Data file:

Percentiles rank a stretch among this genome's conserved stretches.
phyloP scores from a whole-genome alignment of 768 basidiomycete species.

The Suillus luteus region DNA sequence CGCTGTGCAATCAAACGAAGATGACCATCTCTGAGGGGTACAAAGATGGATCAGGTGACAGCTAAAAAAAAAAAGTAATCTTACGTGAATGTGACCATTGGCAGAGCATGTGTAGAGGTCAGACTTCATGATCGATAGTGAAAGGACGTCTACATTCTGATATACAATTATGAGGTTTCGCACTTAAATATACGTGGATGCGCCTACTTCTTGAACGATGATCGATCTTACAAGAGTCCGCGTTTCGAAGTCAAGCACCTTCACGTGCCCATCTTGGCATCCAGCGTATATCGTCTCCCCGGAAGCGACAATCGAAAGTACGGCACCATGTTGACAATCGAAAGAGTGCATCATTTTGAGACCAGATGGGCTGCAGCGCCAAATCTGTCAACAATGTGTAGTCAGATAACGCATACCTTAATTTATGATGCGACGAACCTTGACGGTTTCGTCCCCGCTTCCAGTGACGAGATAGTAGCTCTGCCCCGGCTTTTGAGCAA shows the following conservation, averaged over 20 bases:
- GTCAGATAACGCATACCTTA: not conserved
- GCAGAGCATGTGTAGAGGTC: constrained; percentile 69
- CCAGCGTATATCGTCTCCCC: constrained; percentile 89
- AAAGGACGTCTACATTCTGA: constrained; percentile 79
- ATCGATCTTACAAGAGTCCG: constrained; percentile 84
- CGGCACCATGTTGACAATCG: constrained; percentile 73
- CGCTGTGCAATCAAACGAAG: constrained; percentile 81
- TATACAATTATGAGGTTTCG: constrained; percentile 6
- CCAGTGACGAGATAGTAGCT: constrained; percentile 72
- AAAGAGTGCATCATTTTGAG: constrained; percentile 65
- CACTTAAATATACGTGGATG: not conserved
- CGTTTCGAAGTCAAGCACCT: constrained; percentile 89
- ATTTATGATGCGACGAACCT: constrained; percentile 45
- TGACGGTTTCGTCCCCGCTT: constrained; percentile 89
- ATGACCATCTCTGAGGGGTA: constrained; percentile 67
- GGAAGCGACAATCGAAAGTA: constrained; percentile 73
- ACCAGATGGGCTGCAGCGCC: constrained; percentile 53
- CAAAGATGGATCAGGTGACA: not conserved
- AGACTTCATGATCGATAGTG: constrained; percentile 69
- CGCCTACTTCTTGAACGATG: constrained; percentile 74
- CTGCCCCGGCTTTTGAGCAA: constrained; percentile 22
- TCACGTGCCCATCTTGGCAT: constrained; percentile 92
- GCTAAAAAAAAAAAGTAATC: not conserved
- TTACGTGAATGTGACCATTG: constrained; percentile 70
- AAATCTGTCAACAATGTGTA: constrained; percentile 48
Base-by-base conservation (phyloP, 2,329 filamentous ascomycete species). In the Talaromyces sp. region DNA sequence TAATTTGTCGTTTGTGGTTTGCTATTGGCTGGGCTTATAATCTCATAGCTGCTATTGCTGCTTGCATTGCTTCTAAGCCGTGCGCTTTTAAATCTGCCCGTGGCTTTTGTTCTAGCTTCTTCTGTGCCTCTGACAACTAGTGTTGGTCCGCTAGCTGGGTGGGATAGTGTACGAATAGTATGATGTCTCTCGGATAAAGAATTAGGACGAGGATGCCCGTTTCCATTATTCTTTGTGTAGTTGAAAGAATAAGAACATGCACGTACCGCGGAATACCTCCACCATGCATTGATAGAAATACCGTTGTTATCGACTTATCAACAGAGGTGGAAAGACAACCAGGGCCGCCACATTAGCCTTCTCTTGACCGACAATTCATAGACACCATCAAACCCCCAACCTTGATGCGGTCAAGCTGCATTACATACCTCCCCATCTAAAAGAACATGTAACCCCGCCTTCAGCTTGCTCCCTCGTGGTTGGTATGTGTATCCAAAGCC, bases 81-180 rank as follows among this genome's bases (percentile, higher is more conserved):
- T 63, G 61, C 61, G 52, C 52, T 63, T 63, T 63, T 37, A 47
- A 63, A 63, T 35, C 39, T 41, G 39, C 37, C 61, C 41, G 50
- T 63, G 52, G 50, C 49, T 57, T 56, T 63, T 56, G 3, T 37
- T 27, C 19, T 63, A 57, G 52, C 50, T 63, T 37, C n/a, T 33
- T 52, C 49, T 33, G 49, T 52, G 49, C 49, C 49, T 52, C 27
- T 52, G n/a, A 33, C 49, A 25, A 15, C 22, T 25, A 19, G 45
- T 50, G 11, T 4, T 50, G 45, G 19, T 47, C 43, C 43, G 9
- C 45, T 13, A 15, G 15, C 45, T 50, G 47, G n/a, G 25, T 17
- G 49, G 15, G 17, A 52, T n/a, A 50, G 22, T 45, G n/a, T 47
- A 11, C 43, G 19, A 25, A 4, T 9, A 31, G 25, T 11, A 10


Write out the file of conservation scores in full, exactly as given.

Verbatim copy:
Percentiles rank a stretch among this genome's conserved stretches.
phyloP scores from a whole-genome alignment of 768 basidiomycete species.

The Suillus luteus region DNA sequence CGCTGTGCAATCAAACGAAGATGACCATCTCTGAGGGGTACAAAGATGGATCAGGTGACAGCTAAAAAAAAAAAGTAATCTTACGTGAATGTGACCATTGGCAGAGCATGTGTAGAGGTCAGACTTCATGATCGATAGTGAAAGGACGTCTACATTCTGATATACAATTATGAGGTTTCGCACTTAAATATACGTGGATGCGCCTACTTCTTGAACGATGATCGATCTTACAAGAGTCCGCGTTTCGAAGTCAAGCACCTTCACGTGCCCATCTTGGCATCCAGCGTATATCGTCTCCCCGGAAGCGACAATCGAAAGTACGGCACCATGTTGACAATCGAAAGAGTGCATCATTTTGAGACCAGATGGGCTGCAGCGCCAAATCTGTCAACAATGTGTAGTCAGATAACGCATACCTTAATTTATGATGCGACGAACCTTGACGGTTTCGTCCCCGCTTCCAGTGACGAGATAGTAGCTCTGCCCCGGCTTTTGAGCAA shows the following conservation, averaged over 20 bases:
- GTCAGATAACGCATACCTTA: not conserved
- GCAGAGCATGTGTAGAGGTC: constrained; percentile 69
- CCAGCGTATATCGTCTCCCC: constrained; percentile 89
- AAAGGACGTCTACATTCTGA: constrained; percentile 79
- ATCGATCTTACAAGAGTCCG: constrained; percentile 84
- CGGCACCATGTTGACAATCG: constrained; percentile 73
- CGCTGTGCAATCAAACGAAG: constrained; percentile 81
- TATACAATTATGAGGTTTCG: constrained; percentile 6
- CCAGTGACGAGATAGTAGCT: constrained; percentile 72
- AAAGAGTGCATCATTTTGAG: constrained; percentile 65
- CACTTAAATATACGTGGATG: not conserved
- CGTTTCGAAGTCAAGCACCT: constrained; percentile 89
- ATTTATGATGCGACGAACCT: constrained; percentile 45
- TGACGGTTTCGTCCCCGCTT: constrained; percentile 89
- ATGACCATCTCTGAGGGGTA: constrained; percentile 67
- GGAAGCGACAATCGAAAGTA: constrained; percentile 73
- ACCAGATGGGCTGCAGCGCC: constrained; percentile 53
- CAAAGATGGATCAGGTGACA: not conserved
- AGACTTCATGATCGATAGTG: constrained; percentile 69
- CGCCTACTTCTTGAACGATG: constrained; percentile 74
- CTGCCCCGGCTTTTGAGCAA: constrained; percentile 22
- TCACGTGCCCATCTTGGCAT: constrained; percentile 92
- GCTAAAAAAAAAAAGTAATC: not conserved
- TTACGTGAATGTGACCATTG: constrained; percentile 70
- AAATCTGTCAACAATGTGTA: constrained; percentile 48
Base-by-base conservation (phyloP, 2,329 filamentous ascomycete species). In the Talaromyces sp. region DNA sequence TAATTTGTCGTTTGTGGTTTGCTATTGGCTGGGCTTATAATCTCATAGCTGCTATTGCTGCTTGCATTGCTTCTAAGCCGTGCGCTTTTAAATCTGCCCGTGGCTTTTGTTCTAGCTTCTTCTGTGCCTCTGACAACTAGTGTTGGTCCGCTAGCTGGGTGGGATAGTGTACGAATAGTATGATGTCTCTCGGATAAAGAATTAGGACGAGGATGCCCGTTTCCATTATTCTTTGTGTAGTTGAAAGAATAAGAACATGCACGTACCGCGGAATACCTCCACCATGCATTGATAGAAATACCGTTGTTATCGACTTATCAACAGAGGTGGAAAGACAACCAGGGCCGCCACATTAGCCTTCTCTTGACCGACAATTCATAGACACCATCAAACCCCCAACCTTGATGCGGTCAAGCTGCATTACATACCTCCCCATCTAAAAGAACATGTAACCCCGCCTTCAGCTTGCTCCCTCGTGGTTGGTATGTGTATCCAAAGCC, bases 81-180 rank as follows among this genome's bases (percentile, higher is more conserved):
- T 63, G 61, C 61, G 52, C 52, T 63, T 63, T 63, T 37, A 47
- A 63, A 63, T 35, C 39, T 41, G 39, C 37, C 61, C 41, G 50
- T 63, G 52, G 50, C 49, T 57, T 56, T 63, T 56, G 3, T 37
- T 27, C 19, T 63, A 57, G 52, C 50, T 63, T 37, C n/a, T 33
- T 52, C 49, T 33, G 49, T 52, G 49, C 49, C 49, T 52, C 27
- T 52, G n/a, A 33, C 49, A 25, A 15, C 22, T 25, A 19, G 45
- T 50, G 11, T 4, T 50, G 45, G 19, T 47, C 43, C 43, G 9
- C 45, T 13, A 15, G 15, C 45, T 50, G 47, G n/a, G 25, T 17
- G 49, G 15, G 17, A 52, T n/a, A 50, G 22, T 45, G n/a, T 47
- A 11, C 43, G 19, A 25, A 4, T 9, A 31, G 25, T 11, A 10